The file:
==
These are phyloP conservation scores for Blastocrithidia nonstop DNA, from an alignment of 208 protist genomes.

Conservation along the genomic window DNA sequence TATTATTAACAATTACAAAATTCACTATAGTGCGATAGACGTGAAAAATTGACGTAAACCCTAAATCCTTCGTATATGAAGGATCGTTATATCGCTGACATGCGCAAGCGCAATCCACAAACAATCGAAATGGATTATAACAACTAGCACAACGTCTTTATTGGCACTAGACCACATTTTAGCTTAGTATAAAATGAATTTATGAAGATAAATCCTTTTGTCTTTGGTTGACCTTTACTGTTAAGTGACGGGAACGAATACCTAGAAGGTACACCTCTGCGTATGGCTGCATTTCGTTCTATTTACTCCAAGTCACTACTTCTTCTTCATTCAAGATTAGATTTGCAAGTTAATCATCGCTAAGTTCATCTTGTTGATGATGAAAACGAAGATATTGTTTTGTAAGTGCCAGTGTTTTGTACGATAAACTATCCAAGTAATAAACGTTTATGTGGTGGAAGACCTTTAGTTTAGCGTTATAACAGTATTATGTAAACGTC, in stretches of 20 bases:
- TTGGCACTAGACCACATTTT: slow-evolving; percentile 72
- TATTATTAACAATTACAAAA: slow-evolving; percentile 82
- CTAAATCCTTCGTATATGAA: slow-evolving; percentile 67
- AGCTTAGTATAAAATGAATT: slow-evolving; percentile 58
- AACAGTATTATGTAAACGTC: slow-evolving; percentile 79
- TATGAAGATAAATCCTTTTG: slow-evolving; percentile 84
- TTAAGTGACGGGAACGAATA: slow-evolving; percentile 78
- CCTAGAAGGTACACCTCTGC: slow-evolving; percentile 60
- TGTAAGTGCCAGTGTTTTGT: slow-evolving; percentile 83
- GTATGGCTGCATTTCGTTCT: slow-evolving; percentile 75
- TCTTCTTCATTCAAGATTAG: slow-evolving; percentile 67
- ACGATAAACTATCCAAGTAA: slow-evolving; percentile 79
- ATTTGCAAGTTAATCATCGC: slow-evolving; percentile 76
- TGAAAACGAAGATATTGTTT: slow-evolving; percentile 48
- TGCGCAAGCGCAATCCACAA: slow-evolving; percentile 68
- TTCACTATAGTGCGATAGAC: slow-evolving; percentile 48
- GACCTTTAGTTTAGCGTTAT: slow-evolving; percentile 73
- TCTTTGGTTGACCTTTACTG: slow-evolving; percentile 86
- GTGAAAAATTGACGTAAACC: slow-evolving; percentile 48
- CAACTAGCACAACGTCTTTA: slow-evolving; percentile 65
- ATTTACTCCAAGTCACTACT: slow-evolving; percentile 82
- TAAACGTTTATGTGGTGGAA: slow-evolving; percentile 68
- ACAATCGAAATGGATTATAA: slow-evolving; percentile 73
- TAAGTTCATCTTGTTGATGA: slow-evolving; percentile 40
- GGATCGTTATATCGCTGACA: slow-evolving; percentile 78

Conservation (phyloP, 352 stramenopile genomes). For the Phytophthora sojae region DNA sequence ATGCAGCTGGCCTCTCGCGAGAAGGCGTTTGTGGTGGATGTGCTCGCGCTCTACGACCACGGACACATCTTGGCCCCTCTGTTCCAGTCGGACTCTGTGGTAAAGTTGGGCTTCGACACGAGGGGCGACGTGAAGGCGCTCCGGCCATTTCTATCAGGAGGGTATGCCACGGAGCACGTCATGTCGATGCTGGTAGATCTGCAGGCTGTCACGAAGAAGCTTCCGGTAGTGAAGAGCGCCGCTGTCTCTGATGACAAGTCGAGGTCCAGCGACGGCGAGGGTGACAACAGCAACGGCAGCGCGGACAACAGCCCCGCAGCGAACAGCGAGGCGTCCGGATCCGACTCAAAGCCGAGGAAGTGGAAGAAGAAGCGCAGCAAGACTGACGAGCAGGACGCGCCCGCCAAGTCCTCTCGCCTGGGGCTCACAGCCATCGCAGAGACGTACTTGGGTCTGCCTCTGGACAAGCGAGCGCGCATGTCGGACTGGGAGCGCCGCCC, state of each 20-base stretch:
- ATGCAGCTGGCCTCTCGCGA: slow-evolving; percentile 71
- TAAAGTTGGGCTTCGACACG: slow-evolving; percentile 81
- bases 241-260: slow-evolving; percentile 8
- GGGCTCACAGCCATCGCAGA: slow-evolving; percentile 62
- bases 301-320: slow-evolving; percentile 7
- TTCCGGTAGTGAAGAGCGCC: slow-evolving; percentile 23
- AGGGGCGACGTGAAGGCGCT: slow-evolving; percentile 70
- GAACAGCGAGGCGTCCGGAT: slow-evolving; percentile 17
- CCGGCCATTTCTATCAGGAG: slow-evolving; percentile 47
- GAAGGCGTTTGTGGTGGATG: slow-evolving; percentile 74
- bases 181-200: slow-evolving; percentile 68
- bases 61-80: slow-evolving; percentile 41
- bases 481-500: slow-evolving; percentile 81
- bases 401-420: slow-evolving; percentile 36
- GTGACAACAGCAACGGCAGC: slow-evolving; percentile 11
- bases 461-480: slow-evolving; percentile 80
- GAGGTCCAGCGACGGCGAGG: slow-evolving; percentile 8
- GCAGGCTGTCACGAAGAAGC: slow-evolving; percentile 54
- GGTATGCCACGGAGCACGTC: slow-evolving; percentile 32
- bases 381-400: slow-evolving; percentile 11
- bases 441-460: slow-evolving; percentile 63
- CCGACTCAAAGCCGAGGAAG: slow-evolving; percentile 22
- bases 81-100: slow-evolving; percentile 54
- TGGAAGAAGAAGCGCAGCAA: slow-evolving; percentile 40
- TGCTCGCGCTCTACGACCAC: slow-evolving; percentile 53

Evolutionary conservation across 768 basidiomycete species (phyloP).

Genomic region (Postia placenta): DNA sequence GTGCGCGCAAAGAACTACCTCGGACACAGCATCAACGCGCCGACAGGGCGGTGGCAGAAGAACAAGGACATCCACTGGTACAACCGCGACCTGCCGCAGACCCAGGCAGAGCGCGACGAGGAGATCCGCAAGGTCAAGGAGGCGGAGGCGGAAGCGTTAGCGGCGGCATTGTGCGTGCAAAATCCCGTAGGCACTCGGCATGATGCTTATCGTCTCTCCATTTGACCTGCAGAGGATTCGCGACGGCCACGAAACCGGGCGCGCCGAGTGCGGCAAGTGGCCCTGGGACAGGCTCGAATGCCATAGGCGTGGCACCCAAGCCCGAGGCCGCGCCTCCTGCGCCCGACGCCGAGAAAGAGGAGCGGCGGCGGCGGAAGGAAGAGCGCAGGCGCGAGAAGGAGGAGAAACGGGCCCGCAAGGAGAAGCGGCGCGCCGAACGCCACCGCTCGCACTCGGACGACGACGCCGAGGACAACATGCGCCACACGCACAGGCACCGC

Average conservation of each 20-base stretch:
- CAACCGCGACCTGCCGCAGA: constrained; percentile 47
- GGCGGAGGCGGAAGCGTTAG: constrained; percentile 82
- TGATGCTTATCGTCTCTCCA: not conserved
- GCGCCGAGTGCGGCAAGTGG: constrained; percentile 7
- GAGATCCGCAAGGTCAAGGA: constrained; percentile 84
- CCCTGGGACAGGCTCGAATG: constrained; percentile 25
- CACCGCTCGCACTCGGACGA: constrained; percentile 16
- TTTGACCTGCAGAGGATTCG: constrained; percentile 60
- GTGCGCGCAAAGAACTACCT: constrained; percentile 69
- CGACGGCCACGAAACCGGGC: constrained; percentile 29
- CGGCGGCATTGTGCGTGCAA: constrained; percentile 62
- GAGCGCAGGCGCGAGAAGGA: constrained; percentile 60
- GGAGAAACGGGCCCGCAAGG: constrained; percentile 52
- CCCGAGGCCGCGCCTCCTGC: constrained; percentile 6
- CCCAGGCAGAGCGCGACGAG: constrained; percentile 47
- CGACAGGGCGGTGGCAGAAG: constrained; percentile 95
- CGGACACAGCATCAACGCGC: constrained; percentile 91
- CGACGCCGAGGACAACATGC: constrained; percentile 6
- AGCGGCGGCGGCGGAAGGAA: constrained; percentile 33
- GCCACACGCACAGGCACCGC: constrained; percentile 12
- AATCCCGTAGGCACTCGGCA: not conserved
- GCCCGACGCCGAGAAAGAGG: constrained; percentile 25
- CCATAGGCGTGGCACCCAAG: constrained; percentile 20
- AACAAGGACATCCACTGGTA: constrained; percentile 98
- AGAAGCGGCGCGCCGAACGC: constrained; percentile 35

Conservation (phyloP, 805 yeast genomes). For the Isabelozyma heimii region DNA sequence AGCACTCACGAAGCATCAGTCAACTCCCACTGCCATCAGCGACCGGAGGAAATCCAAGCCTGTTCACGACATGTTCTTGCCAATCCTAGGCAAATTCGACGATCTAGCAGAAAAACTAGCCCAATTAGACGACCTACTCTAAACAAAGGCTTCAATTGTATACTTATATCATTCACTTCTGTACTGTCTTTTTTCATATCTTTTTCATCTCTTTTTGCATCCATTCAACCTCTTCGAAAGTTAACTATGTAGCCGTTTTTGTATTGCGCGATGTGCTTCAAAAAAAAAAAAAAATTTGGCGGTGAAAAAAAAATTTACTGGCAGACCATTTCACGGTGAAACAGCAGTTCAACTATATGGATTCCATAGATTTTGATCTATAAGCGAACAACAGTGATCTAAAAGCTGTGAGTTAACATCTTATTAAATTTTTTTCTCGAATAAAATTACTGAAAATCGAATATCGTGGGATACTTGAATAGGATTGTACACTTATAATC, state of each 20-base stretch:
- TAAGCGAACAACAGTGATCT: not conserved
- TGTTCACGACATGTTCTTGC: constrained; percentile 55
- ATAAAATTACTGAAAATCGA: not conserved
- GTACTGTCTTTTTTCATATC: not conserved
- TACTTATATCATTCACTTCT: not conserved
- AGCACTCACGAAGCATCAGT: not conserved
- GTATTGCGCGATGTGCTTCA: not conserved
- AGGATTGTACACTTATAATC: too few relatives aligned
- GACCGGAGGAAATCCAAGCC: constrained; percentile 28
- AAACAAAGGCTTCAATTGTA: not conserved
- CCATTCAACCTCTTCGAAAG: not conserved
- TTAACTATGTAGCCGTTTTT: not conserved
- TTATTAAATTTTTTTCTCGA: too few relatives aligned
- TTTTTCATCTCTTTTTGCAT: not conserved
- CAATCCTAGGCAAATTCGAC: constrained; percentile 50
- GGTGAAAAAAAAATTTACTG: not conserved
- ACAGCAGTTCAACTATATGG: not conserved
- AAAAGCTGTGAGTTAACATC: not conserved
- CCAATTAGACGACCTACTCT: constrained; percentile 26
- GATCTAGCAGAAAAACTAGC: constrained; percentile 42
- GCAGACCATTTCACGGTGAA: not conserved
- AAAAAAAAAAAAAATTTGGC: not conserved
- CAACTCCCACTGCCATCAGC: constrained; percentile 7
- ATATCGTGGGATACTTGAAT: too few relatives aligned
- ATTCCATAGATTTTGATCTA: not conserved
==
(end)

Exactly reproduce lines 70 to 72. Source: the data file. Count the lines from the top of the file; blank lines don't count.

- CCCGAGGCCGCGCCTCCTGC: constrained; percentile 6
- CCCAGGCAGAGCGCGACGAG: constrained; percentile 47
- CGACAGGGCGGTGGCAGAAG: constrained; percentile 95